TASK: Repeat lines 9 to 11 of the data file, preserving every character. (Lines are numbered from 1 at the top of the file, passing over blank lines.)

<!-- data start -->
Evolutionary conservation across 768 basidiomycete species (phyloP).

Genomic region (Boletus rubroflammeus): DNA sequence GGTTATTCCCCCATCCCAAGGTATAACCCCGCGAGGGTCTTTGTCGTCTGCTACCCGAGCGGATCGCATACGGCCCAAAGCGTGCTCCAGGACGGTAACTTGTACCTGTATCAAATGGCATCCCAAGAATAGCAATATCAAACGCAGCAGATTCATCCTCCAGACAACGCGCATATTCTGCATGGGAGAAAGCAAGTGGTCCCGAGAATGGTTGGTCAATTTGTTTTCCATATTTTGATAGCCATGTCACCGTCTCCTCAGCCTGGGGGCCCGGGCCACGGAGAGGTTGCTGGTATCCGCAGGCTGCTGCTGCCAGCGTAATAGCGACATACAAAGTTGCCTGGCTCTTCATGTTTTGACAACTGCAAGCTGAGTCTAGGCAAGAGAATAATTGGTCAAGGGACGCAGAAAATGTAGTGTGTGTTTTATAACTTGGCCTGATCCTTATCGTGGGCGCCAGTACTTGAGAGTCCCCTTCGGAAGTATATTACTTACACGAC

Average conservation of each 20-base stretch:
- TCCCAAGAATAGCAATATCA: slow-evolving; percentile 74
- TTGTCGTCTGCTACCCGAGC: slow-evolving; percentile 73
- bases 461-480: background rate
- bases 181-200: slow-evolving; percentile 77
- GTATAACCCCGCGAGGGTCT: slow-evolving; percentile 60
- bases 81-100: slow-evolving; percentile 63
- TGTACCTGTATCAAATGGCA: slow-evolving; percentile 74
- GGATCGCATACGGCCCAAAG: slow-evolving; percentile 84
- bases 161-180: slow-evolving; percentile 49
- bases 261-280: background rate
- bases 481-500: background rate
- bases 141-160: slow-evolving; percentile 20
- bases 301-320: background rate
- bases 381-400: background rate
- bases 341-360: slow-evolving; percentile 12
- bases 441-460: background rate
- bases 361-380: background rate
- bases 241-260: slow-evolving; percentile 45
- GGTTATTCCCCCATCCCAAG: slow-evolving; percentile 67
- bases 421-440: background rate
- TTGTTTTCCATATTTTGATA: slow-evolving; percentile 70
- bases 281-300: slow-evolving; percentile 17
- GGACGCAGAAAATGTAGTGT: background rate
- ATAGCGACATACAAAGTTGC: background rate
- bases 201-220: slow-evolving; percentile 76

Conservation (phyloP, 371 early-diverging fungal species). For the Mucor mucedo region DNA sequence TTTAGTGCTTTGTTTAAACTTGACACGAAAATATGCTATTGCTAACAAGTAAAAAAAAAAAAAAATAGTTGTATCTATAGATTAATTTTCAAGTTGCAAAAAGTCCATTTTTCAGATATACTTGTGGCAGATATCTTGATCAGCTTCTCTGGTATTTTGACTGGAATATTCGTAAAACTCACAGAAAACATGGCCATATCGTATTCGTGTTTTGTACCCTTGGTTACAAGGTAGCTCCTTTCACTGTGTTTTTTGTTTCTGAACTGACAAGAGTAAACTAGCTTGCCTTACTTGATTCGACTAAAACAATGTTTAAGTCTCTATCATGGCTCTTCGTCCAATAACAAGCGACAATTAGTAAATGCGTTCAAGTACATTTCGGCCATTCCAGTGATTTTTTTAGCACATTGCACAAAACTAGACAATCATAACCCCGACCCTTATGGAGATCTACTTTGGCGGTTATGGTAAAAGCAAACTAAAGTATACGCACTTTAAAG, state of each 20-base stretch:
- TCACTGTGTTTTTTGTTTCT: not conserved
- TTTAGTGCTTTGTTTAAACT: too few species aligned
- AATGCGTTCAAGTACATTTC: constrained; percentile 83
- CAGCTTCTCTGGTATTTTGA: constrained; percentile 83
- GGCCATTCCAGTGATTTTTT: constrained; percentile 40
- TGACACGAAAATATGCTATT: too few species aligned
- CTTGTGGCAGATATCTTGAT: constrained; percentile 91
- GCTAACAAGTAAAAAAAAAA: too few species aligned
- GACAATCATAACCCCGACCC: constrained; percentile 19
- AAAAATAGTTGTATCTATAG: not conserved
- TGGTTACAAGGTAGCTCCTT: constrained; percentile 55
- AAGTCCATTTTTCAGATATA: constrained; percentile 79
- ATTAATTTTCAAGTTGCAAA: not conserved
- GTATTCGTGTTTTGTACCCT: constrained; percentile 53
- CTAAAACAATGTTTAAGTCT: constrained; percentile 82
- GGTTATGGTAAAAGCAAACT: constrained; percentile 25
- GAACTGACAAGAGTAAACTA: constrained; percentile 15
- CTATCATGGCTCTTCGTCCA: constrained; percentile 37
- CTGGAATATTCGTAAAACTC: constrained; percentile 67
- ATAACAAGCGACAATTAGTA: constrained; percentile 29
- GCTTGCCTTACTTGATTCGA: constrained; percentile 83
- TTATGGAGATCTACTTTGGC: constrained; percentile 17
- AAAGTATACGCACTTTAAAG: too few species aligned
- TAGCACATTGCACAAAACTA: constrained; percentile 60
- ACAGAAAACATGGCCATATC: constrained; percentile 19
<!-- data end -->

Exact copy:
- bases 81-100: slow-evolving; percentile 63
- TGTACCTGTATCAAATGGCA: slow-evolving; percentile 74
- GGATCGCATACGGCCCAAAG: slow-evolving; percentile 84